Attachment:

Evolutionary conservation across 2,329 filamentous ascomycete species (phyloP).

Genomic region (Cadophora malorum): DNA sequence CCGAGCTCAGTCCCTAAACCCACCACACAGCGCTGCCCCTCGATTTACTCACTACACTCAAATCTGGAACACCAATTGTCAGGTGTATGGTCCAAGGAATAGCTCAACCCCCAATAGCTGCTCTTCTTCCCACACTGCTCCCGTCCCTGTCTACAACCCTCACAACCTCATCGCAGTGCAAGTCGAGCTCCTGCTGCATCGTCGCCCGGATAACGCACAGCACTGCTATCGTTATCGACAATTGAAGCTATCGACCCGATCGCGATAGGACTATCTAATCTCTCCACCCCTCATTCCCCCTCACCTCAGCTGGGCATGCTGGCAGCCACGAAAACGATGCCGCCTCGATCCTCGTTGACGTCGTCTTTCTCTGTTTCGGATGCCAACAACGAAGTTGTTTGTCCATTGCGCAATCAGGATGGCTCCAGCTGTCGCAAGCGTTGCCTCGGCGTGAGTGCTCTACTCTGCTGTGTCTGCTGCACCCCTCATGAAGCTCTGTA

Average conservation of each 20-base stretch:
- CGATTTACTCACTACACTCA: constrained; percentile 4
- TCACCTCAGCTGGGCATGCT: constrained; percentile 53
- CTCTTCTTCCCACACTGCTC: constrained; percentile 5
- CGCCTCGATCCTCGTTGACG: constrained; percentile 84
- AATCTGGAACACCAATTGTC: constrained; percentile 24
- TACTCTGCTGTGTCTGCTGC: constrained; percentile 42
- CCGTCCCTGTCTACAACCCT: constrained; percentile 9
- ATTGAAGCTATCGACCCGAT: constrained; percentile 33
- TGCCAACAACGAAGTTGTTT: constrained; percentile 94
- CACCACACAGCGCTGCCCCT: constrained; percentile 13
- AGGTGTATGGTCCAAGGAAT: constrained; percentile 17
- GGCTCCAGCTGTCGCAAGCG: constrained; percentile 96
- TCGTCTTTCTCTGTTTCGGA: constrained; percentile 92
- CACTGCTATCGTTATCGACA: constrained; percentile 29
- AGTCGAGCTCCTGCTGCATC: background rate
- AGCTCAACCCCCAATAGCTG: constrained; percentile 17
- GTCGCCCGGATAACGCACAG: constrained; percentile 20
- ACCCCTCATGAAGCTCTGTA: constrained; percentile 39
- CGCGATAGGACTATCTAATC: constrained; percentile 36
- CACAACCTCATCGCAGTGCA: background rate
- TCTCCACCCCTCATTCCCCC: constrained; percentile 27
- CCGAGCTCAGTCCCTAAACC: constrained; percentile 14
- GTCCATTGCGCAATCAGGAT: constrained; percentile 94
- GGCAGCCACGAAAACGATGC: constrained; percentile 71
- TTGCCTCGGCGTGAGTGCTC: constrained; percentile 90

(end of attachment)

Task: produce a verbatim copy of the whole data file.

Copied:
Evolutionary conservation across 2,329 filamentous ascomycete species (phyloP).

Genomic region (Cadophora malorum): DNA sequence CCGAGCTCAGTCCCTAAACCCACCACACAGCGCTGCCCCTCGATTTACTCACTACACTCAAATCTGGAACACCAATTGTCAGGTGTATGGTCCAAGGAATAGCTCAACCCCCAATAGCTGCTCTTCTTCCCACACTGCTCCCGTCCCTGTCTACAACCCTCACAACCTCATCGCAGTGCAAGTCGAGCTCCTGCTGCATCGTCGCCCGGATAACGCACAGCACTGCTATCGTTATCGACAATTGAAGCTATCGACCCGATCGCGATAGGACTATCTAATCTCTCCACCCCTCATTCCCCCTCACCTCAGCTGGGCATGCTGGCAGCCACGAAAACGATGCCGCCTCGATCCTCGTTGACGTCGTCTTTCTCTGTTTCGGATGCCAACAACGAAGTTGTTTGTCCATTGCGCAATCAGGATGGCTCCAGCTGTCGCAAGCGTTGCCTCGGCGTGAGTGCTCTACTCTGCTGTGTCTGCTGCACCCCTCATGAAGCTCTGTA

Average conservation of each 20-base stretch:
- CGATTTACTCACTACACTCA: constrained; percentile 4
- TCACCTCAGCTGGGCATGCT: constrained; percentile 53
- CTCTTCTTCCCACACTGCTC: constrained; percentile 5
- CGCCTCGATCCTCGTTGACG: constrained; percentile 84
- AATCTGGAACACCAATTGTC: constrained; percentile 24
- TACTCTGCTGTGTCTGCTGC: constrained; percentile 42
- CCGTCCCTGTCTACAACCCT: constrained; percentile 9
- ATTGAAGCTATCGACCCGAT: constrained; percentile 33
- TGCCAACAACGAAGTTGTTT: constrained; percentile 94
- CACCACACAGCGCTGCCCCT: constrained; percentile 13
- AGGTGTATGGTCCAAGGAAT: constrained; percentile 17
- GGCTCCAGCTGTCGCAAGCG: constrained; percentile 96
- TCGTCTTTCTCTGTTTCGGA: constrained; percentile 92
- CACTGCTATCGTTATCGACA: constrained; percentile 29
- AGTCGAGCTCCTGCTGCATC: background rate
- AGCTCAACCCCCAATAGCTG: constrained; percentile 17
- GTCGCCCGGATAACGCACAG: constrained; percentile 20
- ACCCCTCATGAAGCTCTGTA: constrained; percentile 39
- CGCGATAGGACTATCTAATC: constrained; percentile 36
- CACAACCTCATCGCAGTGCA: background rate
- TCTCCACCCCTCATTCCCCC: constrained; percentile 27
- CCGAGCTCAGTCCCTAAACC: constrained; percentile 14
- GTCCATTGCGCAATCAGGAT: constrained; percentile 94
- GGCAGCCACGAAAACGATGC: constrained; percentile 71
- TTGCCTCGGCGTGAGTGCTC: constrained; percentile 90